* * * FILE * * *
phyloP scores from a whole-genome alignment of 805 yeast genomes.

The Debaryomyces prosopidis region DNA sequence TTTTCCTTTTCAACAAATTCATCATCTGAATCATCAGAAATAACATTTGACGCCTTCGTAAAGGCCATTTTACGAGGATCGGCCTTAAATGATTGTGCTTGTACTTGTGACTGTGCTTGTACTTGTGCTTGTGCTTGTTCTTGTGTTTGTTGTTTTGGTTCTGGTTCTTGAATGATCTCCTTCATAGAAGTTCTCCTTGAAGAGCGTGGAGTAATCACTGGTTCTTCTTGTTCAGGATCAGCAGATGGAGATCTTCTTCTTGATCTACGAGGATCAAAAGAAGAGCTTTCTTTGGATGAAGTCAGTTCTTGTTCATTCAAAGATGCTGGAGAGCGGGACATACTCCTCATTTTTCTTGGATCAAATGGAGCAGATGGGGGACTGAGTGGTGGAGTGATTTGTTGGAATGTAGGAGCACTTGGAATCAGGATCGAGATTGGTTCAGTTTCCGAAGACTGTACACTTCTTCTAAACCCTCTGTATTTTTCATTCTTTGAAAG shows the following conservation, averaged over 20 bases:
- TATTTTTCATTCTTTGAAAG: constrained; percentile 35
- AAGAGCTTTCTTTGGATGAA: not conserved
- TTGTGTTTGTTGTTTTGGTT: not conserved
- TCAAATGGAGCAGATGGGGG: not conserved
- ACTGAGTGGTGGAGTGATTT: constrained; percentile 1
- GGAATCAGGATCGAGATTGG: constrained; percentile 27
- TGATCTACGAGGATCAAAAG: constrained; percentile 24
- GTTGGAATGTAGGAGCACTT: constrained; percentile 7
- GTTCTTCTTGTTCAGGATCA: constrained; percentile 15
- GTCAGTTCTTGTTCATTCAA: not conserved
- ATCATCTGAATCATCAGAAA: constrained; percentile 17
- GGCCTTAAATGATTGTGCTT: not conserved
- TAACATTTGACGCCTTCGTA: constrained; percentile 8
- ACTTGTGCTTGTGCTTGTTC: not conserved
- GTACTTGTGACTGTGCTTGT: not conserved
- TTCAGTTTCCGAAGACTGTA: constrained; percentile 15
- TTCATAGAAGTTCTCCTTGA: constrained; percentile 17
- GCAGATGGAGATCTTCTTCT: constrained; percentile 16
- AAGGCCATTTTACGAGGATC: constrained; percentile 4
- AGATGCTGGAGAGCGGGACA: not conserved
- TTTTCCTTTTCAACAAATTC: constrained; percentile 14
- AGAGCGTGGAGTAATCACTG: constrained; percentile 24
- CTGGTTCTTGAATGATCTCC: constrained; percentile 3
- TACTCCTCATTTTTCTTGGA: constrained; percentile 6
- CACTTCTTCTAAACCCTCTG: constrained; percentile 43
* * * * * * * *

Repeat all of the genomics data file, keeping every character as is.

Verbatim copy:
phyloP scores from a whole-genome alignment of 805 yeast genomes.

The Debaryomyces prosopidis region DNA sequence TTTTCCTTTTCAACAAATTCATCATCTGAATCATCAGAAATAACATTTGACGCCTTCGTAAAGGCCATTTTACGAGGATCGGCCTTAAATGATTGTGCTTGTACTTGTGACTGTGCTTGTACTTGTGCTTGTGCTTGTTCTTGTGTTTGTTGTTTTGGTTCTGGTTCTTGAATGATCTCCTTCATAGAAGTTCTCCTTGAAGAGCGTGGAGTAATCACTGGTTCTTCTTGTTCAGGATCAGCAGATGGAGATCTTCTTCTTGATCTACGAGGATCAAAAGAAGAGCTTTCTTTGGATGAAGTCAGTTCTTGTTCATTCAAAGATGCTGGAGAGCGGGACATACTCCTCATTTTTCTTGGATCAAATGGAGCAGATGGGGGACTGAGTGGTGGAGTGATTTGTTGGAATGTAGGAGCACTTGGAATCAGGATCGAGATTGGTTCAGTTTCCGAAGACTGTACACTTCTTCTAAACCCTCTGTATTTTTCATTCTTTGAAAG shows the following conservation, averaged over 20 bases:
- TATTTTTCATTCTTTGAAAG: constrained; percentile 35
- AAGAGCTTTCTTTGGATGAA: not conserved
- TTGTGTTTGTTGTTTTGGTT: not conserved
- TCAAATGGAGCAGATGGGGG: not conserved
- ACTGAGTGGTGGAGTGATTT: constrained; percentile 1
- GGAATCAGGATCGAGATTGG: constrained; percentile 27
- TGATCTACGAGGATCAAAAG: constrained; percentile 24
- GTTGGAATGTAGGAGCACTT: constrained; percentile 7
- GTTCTTCTTGTTCAGGATCA: constrained; percentile 15
- GTCAGTTCTTGTTCATTCAA: not conserved
- ATCATCTGAATCATCAGAAA: constrained; percentile 17
- GGCCTTAAATGATTGTGCTT: not conserved
- TAACATTTGACGCCTTCGTA: constrained; percentile 8
- ACTTGTGCTTGTGCTTGTTC: not conserved
- GTACTTGTGACTGTGCTTGT: not conserved
- TTCAGTTTCCGAAGACTGTA: constrained; percentile 15
- TTCATAGAAGTTCTCCTTGA: constrained; percentile 17
- GCAGATGGAGATCTTCTTCT: constrained; percentile 16
- AAGGCCATTTTACGAGGATC: constrained; percentile 4
- AGATGCTGGAGAGCGGGACA: not conserved
- TTTTCCTTTTCAACAAATTC: constrained; percentile 14
- AGAGCGTGGAGTAATCACTG: constrained; percentile 24
- CTGGTTCTTGAATGATCTCC: constrained; percentile 3
- TACTCCTCATTTTTCTTGGA: constrained; percentile 6
- CACTTCTTCTAAACCCTCTG: constrained; percentile 43